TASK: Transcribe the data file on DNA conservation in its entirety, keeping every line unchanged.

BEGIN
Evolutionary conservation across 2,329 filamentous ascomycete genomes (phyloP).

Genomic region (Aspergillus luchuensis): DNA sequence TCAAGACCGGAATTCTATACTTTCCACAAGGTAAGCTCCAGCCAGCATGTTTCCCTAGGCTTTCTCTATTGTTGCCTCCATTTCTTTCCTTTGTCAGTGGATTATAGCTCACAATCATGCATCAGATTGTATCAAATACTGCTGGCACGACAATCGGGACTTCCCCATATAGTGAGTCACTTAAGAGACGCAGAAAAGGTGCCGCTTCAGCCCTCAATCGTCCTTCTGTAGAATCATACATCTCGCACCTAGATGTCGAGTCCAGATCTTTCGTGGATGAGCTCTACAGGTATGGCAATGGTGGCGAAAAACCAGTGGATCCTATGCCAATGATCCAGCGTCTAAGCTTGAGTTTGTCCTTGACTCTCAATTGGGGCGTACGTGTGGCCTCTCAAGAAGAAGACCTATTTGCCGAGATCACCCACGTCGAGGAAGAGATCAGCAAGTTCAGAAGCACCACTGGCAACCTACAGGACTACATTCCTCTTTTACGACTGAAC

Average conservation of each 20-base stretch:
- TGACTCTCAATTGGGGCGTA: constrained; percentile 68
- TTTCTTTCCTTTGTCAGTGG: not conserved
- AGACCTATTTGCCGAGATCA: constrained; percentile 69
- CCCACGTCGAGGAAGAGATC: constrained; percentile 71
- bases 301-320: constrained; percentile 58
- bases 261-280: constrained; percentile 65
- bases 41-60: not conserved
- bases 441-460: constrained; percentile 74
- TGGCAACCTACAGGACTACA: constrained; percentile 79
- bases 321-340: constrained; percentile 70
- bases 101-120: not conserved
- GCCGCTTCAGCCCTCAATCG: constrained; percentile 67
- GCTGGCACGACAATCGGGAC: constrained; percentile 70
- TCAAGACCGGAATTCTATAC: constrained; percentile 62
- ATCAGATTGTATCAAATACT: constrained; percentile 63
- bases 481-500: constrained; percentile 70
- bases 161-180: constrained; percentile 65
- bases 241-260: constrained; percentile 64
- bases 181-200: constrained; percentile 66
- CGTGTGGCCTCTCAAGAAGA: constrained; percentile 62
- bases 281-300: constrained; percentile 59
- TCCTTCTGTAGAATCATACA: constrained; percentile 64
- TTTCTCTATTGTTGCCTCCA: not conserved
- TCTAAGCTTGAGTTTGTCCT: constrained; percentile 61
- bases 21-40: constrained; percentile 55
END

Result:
Evolutionary conservation across 2,329 filamentous ascomycete genomes (phyloP).

Genomic region (Aspergillus luchuensis): DNA sequence TCAAGACCGGAATTCTATACTTTCCACAAGGTAAGCTCCAGCCAGCATGTTTCCCTAGGCTTTCTCTATTGTTGCCTCCATTTCTTTCCTTTGTCAGTGGATTATAGCTCACAATCATGCATCAGATTGTATCAAATACTGCTGGCACGACAATCGGGACTTCCCCATATAGTGAGTCACTTAAGAGACGCAGAAAAGGTGCCGCTTCAGCCCTCAATCGTCCTTCTGTAGAATCATACATCTCGCACCTAGATGTCGAGTCCAGATCTTTCGTGGATGAGCTCTACAGGTATGGCAATGGTGGCGAAAAACCAGTGGATCCTATGCCAATGATCCAGCGTCTAAGCTTGAGTTTGTCCTTGACTCTCAATTGGGGCGTACGTGTGGCCTCTCAAGAAGAAGACCTATTTGCCGAGATCACCCACGTCGAGGAAGAGATCAGCAAGTTCAGAAGCACCACTGGCAACCTACAGGACTACATTCCTCTTTTACGACTGAAC

Average conservation of each 20-base stretch:
- TGACTCTCAATTGGGGCGTA: constrained; percentile 68
- TTTCTTTCCTTTGTCAGTGG: not conserved
- AGACCTATTTGCCGAGATCA: constrained; percentile 69
- CCCACGTCGAGGAAGAGATC: constrained; percentile 71
- bases 301-320: constrained; percentile 58
- bases 261-280: constrained; percentile 65
- bases 41-60: not conserved
- bases 441-460: constrained; percentile 74
- TGGCAACCTACAGGACTACA: constrained; percentile 79
- bases 321-340: constrained; percentile 70
- bases 101-120: not conserved
- GCCGCTTCAGCCCTCAATCG: constrained; percentile 67
- GCTGGCACGACAATCGGGAC: constrained; percentile 70
- TCAAGACCGGAATTCTATAC: constrained; percentile 62
- ATCAGATTGTATCAAATACT: constrained; percentile 63
- bases 481-500: constrained; percentile 70
- bases 161-180: constrained; percentile 65
- bases 241-260: constrained; percentile 64
- bases 181-200: constrained; percentile 66
- CGTGTGGCCTCTCAAGAAGA: constrained; percentile 62
- bases 281-300: constrained; percentile 59
- TCCTTCTGTAGAATCATACA: constrained; percentile 64
- TTTCTCTATTGTTGCCTCCA: not conserved
- TCTAAGCTTGAGTTTGTCCT: constrained; percentile 61
- bases 21-40: constrained; percentile 55